Infants and young kids ‘not spared’ from opioid epidemic, researchers say
A recent study of deadly poisonings among kids younger than 6 has found that nearly half involved opioids.
Looking at 2005-2018 data from 40 states in the National Fatality Review-Case Reporting System, researchers from Children’s Hospital of Philadelphia identified 731 fatal poisonings. The average age of the group was just over 1 year.
Opioids played a role in 47% of the deaths; over-the-counter medication was a distant second, at 15%. Overall, around 42% of the deaths involved infants, and around two-thirds of the deaths happened in the child’s house.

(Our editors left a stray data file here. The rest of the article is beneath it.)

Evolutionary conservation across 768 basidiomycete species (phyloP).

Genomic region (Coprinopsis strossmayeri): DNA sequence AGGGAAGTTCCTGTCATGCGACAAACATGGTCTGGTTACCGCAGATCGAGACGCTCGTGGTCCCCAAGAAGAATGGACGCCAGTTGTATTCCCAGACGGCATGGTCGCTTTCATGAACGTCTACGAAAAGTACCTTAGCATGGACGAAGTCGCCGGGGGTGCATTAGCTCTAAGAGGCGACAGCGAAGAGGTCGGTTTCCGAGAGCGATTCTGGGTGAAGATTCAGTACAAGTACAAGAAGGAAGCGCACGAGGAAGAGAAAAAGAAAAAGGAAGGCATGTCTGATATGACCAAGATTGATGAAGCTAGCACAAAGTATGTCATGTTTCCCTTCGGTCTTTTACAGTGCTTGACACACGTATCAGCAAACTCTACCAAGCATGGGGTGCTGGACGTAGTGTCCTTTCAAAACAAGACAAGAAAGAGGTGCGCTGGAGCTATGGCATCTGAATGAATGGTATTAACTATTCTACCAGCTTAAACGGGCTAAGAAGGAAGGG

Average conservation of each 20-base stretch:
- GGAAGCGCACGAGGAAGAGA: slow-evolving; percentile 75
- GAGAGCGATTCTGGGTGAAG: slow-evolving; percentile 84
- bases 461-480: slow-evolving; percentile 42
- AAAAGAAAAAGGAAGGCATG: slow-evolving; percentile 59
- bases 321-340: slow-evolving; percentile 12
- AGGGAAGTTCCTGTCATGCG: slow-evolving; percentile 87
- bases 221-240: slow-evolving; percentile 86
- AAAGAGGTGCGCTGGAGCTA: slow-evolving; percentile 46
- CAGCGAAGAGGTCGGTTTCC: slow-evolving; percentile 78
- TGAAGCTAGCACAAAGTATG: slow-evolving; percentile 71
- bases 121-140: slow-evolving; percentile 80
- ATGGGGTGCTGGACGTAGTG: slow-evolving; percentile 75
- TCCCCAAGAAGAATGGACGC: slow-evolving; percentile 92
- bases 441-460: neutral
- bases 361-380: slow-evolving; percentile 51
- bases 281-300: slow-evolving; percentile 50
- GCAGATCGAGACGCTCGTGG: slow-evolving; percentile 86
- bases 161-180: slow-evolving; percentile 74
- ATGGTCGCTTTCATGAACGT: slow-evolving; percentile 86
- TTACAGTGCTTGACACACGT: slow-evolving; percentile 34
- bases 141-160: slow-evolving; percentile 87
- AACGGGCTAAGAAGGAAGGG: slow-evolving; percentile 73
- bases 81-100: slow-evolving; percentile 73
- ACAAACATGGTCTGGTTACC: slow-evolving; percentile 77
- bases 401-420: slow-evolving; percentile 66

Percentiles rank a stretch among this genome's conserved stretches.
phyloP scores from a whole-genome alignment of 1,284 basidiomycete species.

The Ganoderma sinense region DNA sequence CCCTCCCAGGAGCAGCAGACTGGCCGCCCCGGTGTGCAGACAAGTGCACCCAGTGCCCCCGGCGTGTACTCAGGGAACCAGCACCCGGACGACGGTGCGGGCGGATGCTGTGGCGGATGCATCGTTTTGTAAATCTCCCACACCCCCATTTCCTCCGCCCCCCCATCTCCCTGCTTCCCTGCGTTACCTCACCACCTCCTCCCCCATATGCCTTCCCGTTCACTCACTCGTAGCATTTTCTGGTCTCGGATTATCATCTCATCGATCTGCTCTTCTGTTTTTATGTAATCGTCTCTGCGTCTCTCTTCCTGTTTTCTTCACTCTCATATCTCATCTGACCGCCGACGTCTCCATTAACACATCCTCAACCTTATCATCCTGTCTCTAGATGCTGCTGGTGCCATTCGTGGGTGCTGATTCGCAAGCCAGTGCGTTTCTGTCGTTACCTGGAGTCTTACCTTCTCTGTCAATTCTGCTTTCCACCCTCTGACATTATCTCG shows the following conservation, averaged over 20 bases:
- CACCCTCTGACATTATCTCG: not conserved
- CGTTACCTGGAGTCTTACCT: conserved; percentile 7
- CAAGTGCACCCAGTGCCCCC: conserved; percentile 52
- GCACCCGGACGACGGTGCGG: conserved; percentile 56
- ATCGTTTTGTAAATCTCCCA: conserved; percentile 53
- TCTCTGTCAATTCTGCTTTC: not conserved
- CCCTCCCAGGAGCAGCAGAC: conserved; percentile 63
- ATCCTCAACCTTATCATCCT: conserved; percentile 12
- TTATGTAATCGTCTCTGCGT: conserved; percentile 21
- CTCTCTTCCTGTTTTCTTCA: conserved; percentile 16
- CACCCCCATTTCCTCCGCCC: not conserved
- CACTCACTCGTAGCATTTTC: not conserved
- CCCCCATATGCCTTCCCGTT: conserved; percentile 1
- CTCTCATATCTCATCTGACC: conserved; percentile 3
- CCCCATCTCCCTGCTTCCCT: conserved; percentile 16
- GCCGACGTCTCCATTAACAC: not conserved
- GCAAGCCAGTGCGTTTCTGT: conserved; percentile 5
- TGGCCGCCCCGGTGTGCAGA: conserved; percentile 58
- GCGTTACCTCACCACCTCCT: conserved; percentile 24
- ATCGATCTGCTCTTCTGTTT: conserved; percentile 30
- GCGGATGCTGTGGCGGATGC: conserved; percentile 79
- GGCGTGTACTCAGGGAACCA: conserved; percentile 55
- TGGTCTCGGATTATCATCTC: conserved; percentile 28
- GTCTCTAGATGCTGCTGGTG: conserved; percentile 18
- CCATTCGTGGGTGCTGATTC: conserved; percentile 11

“Our study highlights how the opioid epidemic has not spared our nation’s infants or young children,” study co-author Christopher Gaw, a pediatric emergency medicine fellow at CHOP, said in a video abstract for the study.
Gaw and his colleagues call for educating caregivers about proper use of OTC medicines, having naloxone in the home to counteract an opioid overdose, and keeping medicines in their original containers and in a locked storage container that’s out of kids’ reach.
The study was published online in the journal Pediatrics.
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